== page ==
But more important than calling out wrong is lifting up the vision.

If you see a vision for a world of peace, say something.

If you see a vision for a world of racial reconciliation, say something.

If you see a vision for a world of justice, say something.

If you see a vision for a world of inclusion in which no one is marginalized or excluded, say something.

If you see a vision for a world in which human dignity is not reserved for the privileged but exteneded to all, say something.

If you have a vision of the Kingdom of God lived out among us, say something.

We have been given this vision, a vision of Zion, city of our God, a city of justice, of peace, of righteousness, love, and hope. And we have been given the example of those who have gone on before us. The prophet had a vision of Zion restored, and spoke out. Jesus had a vision of the coming Kingdom of God, and spoke out, and declared that the rocks and stones would sing out. Martin Luther King had a vision of a nation transformed, and spoke out.

We have been given a vision of Zion. For Zion’s sake, we cannot keep silent.

The Texts

Isaiah 62:1-5

For Zion’s sake I won’t keep silent,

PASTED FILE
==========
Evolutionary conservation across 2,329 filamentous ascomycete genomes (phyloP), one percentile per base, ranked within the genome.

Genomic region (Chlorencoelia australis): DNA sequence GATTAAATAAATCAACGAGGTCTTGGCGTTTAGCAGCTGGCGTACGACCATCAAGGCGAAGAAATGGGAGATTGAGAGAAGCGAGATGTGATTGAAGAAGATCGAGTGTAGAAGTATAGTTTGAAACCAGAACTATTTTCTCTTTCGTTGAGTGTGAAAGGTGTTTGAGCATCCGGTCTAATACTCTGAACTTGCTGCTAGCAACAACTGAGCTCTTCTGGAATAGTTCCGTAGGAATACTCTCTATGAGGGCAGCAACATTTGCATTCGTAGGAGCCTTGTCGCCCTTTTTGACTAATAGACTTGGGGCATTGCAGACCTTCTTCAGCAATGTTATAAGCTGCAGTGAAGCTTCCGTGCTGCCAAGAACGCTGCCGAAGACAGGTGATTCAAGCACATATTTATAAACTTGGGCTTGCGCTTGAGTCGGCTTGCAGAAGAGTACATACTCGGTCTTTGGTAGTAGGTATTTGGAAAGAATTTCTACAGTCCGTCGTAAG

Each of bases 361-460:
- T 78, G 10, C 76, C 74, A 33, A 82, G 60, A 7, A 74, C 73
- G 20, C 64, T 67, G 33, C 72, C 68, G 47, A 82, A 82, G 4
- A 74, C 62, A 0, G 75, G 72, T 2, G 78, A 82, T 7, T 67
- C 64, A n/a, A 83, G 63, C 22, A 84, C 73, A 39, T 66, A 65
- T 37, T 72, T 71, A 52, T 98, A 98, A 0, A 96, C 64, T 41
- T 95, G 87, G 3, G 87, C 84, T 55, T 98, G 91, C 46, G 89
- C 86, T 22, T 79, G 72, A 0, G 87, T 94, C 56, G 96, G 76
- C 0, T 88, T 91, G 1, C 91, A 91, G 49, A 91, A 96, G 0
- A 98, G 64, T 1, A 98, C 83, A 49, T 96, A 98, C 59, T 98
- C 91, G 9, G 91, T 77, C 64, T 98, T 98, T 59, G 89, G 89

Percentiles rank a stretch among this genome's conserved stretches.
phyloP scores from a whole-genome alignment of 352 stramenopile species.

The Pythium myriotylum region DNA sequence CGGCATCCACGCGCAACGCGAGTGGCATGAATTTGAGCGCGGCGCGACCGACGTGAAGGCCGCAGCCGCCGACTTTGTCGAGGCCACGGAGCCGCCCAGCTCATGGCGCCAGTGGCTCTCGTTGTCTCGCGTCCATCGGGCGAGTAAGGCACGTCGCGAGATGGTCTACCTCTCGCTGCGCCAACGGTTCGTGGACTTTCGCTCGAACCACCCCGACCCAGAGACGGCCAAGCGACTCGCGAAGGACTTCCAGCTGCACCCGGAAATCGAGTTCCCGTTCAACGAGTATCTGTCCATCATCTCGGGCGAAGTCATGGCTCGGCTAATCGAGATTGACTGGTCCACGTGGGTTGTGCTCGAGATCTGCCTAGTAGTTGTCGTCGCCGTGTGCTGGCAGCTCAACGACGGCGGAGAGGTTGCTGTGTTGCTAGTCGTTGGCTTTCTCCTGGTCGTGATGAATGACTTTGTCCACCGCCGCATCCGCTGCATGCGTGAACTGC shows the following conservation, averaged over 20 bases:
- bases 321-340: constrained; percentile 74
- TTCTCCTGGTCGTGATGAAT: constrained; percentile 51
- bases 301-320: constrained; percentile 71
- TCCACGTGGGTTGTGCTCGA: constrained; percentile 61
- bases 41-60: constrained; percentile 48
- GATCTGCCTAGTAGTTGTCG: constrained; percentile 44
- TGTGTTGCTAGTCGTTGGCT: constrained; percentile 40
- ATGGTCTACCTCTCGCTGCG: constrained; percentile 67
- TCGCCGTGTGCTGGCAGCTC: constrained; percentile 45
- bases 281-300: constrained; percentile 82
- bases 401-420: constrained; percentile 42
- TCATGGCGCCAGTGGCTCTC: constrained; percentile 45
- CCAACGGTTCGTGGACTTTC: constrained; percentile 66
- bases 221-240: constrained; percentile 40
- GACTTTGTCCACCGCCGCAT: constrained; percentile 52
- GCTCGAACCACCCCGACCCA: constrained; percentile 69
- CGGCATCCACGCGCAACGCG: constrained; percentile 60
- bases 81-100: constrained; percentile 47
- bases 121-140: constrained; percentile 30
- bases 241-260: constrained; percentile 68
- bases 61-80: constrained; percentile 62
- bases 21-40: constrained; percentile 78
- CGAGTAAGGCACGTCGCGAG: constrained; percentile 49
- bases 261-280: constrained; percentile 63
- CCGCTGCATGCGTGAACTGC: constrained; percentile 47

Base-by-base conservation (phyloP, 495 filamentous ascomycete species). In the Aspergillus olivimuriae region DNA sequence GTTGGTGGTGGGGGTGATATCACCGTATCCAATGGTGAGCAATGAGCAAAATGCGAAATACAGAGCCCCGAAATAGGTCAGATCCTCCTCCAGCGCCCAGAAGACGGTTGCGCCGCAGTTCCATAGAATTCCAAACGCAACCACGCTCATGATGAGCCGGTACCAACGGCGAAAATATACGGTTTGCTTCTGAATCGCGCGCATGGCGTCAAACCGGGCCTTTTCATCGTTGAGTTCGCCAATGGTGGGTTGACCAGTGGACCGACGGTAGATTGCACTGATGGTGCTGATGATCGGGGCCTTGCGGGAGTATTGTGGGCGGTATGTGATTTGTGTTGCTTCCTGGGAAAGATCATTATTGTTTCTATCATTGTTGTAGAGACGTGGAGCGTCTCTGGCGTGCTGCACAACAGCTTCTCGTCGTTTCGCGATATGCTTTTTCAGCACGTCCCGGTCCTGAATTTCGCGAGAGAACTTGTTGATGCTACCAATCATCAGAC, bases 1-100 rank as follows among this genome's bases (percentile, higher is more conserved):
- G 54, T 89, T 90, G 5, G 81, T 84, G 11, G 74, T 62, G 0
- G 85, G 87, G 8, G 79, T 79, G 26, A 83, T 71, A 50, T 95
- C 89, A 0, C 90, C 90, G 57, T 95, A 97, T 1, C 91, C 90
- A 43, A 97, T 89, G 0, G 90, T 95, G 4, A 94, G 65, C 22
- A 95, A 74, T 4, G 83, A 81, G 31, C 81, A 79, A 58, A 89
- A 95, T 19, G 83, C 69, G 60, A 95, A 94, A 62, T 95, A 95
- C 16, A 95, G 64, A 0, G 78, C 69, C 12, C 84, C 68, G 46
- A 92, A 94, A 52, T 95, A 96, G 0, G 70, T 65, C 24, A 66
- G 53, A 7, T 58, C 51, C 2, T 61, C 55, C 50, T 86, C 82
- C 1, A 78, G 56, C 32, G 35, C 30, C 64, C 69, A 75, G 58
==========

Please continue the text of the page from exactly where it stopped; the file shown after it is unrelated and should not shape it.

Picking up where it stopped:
and for Jerusalem’s sake
I won’t sit still
until her righteousness
shines out like a light,
and her salvation blazes like a torch.
Nations will see your righteousness,
all kings your glory.
You will be called by a new name,
which the LORD’s own mouth
will determine.
You will be a splendid garland
in the LORD’s hand,
a royal turban in the palm of God’s hand.
You will no longer be called Abandoned,
and your land will no longer be called Deserted.
Instead, you will be called
My Delight Is in Her,
and your land, Married.
Because the LORD delights in you,
your land will be cared for once again.
As a young man marries a young woman,
so your sons will marry you.
With the joy of a bridegroom because of his bride,
so your God will rejoice because of you.

Luke 19:37-40

As Jesus approached the road leading down from the Mount of Olives, the whole throng of his disciples began rejoicing. They praised God with a loud voice because of all the mighty things they had seen. They said, “Blessings on the king who comes in the name of the Lord. Peace in heaven and glory in the highest heavens.”

Some of the Pharisees from the crowd said to Jesus, “Teacher, scold your disciples! Tell them to stop!” He answered, “I tell you, if they were silent, the stones would shout.”